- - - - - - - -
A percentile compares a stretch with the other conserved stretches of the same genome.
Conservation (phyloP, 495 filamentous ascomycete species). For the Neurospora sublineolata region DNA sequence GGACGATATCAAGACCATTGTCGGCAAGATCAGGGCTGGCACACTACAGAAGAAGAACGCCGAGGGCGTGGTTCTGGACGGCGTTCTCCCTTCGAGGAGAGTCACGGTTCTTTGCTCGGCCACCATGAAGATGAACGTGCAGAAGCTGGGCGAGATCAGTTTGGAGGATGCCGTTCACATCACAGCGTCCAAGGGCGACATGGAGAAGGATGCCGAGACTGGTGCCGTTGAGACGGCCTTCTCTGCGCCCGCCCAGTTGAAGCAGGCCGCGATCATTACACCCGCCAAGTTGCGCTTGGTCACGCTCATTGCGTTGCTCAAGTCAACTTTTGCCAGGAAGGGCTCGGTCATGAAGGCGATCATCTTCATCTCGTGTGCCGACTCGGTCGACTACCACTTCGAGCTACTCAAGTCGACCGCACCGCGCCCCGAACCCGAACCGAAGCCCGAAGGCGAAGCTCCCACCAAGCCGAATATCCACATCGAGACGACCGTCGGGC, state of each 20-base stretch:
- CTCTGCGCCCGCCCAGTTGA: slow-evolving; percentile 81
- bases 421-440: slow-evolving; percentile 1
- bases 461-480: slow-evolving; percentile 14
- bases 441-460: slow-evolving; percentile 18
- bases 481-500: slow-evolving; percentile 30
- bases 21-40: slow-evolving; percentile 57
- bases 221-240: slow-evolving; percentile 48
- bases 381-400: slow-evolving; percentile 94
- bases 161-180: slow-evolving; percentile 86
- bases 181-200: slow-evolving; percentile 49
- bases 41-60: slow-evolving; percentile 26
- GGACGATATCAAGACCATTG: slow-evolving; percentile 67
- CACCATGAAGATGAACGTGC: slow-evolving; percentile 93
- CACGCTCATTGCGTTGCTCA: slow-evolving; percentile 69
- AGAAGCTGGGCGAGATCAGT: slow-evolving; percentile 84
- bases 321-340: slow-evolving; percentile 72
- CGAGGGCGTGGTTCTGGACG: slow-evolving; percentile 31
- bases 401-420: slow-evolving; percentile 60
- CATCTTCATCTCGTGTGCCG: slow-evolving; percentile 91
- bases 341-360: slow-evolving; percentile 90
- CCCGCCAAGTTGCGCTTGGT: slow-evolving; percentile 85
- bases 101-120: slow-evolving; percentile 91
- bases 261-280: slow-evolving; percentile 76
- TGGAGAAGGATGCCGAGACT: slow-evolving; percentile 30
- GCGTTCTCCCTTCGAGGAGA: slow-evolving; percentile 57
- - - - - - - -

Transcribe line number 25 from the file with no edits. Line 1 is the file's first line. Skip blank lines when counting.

- bases 261-280: slow-evolving; percentile 76